I know, I know, last time I was posted was…well, not just last month but last year. But there really hadn’t been much to talk about. I’ve been in a knitting slump, so nothing report on that front. With the winter being as cold and snowy as it has been, and with the province being in total lockdown since Boxing Day, I’ve barely been out of the house. (Okay, to be honest, I’ve rarely been out of the house since last March.)
Until last week, that is. And, I must admit, technically we broke the lockdown rules. But for a good reason.
Big announcement: My eldest son and daughter-in-law are having another baby. He/She is expected to arrive at the end of May. No, they don’t know the gender yet. The little tyke didn’t cooperate during the 20 week ultrasound and they don’t plan on doing another any time soon.
So they made the momentous and very hard-thought-out decision to sell their teeny tiny house and move to something better.
Backstory: They bought their current house five years ago for $150,000. It made a record for the city’s lowest priced house. It was also probably the smallest house for sale that year too. It was built in 1924 and was probably originally just a shed that has been added onto twice since. Plus it’s not in a great part of town, though the area is starting to see some signs of gentrification as speculators move into the area. It is about 800 square feet and has no basement; it’s wood framed sitting directly on soil, not cement. Which is not good for withstanding Canadian winters. It’s cold all the time, and worse critters can easily enter through the dirt beneath and up through holes for waterpipes etc, which with the closing of a lot of nearby restaurants last summer meant they were inundated with very hungry rats. But it cost them half of what they would have had to pay to rent a place the same size. In fact when they bought it their real estate agent said they could have rented it out even then for $1400 a month, that’s how bad rents are around here. But the land size is decent at 30’X118’. And it gave them room for their two shepherds to play in the backyard. Best yet they could afford to live in it on a single salary as he went back to college. Now however, they are both working and have twin one-year-olds and another baby on the way so have totally outgrown it and need something better.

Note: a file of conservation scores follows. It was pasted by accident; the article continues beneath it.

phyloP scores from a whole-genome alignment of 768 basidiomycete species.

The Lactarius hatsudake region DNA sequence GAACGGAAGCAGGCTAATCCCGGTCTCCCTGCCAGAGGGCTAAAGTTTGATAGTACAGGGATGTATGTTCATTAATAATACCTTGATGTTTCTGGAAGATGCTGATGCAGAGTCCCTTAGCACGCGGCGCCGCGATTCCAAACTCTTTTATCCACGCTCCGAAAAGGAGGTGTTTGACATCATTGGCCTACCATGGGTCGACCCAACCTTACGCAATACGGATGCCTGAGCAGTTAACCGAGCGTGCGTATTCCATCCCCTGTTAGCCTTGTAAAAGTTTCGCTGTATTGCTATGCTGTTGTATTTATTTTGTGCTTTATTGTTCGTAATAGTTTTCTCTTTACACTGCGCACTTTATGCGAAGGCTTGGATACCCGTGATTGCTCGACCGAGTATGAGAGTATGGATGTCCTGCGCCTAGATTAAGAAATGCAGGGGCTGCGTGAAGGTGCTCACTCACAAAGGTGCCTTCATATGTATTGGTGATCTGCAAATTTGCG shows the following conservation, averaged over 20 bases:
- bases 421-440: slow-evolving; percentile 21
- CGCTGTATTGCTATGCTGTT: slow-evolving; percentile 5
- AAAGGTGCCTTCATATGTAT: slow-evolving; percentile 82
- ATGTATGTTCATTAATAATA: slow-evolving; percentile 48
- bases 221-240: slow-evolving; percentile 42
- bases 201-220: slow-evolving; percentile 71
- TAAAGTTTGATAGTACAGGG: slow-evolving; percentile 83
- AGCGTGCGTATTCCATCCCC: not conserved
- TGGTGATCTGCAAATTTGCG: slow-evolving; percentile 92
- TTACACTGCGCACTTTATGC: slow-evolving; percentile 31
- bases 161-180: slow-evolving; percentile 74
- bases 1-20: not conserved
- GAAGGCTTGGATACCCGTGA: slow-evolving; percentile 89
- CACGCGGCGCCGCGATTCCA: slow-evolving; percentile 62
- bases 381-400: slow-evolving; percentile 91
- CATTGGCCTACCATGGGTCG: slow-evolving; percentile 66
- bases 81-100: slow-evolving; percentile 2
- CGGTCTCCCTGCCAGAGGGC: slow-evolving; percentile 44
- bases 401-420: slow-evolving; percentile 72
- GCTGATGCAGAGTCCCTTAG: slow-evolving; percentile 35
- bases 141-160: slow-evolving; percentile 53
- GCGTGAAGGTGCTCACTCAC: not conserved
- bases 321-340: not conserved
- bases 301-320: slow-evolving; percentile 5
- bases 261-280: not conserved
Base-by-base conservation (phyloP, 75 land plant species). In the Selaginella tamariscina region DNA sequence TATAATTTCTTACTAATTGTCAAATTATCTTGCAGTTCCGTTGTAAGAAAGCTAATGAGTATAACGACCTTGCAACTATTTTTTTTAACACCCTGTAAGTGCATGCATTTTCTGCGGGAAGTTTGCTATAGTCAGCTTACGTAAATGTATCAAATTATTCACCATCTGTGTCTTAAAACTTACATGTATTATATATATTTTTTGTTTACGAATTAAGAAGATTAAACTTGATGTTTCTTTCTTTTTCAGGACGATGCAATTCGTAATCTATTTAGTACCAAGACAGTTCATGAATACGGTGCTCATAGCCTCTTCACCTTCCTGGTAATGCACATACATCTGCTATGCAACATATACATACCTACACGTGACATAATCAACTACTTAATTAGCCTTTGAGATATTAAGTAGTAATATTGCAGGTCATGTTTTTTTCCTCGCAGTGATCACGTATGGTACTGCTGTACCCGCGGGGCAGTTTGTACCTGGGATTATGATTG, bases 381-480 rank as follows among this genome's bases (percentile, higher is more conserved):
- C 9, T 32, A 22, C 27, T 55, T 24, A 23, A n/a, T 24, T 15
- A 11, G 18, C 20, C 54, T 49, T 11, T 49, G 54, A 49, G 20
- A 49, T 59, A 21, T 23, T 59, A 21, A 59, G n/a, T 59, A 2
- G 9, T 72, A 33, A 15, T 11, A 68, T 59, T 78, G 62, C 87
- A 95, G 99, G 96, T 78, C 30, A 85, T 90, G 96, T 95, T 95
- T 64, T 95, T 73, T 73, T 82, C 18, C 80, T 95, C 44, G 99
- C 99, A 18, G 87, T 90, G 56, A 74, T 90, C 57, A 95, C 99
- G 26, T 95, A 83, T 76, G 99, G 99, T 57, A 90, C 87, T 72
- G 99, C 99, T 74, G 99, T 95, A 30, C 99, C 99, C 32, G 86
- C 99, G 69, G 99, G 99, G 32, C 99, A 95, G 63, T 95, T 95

Our housing market is insane right now. A standard basic house in Toronto costs over $1 million dollars. One house that’s very similar to my son and daughter-in-law’s house was up for sale in Toronto last August and was listed for a $1,000,000. It ended up selling for $1.8 million! Then, in fall of 2020, a lot of Toronto companies decided that they could operate remotely 100% of the time so they let their leases for their rented offices expire. Which by January 2021 sent a tidal wave of Torontonians to seek housing in the cheaper environs.
Like the city we live in.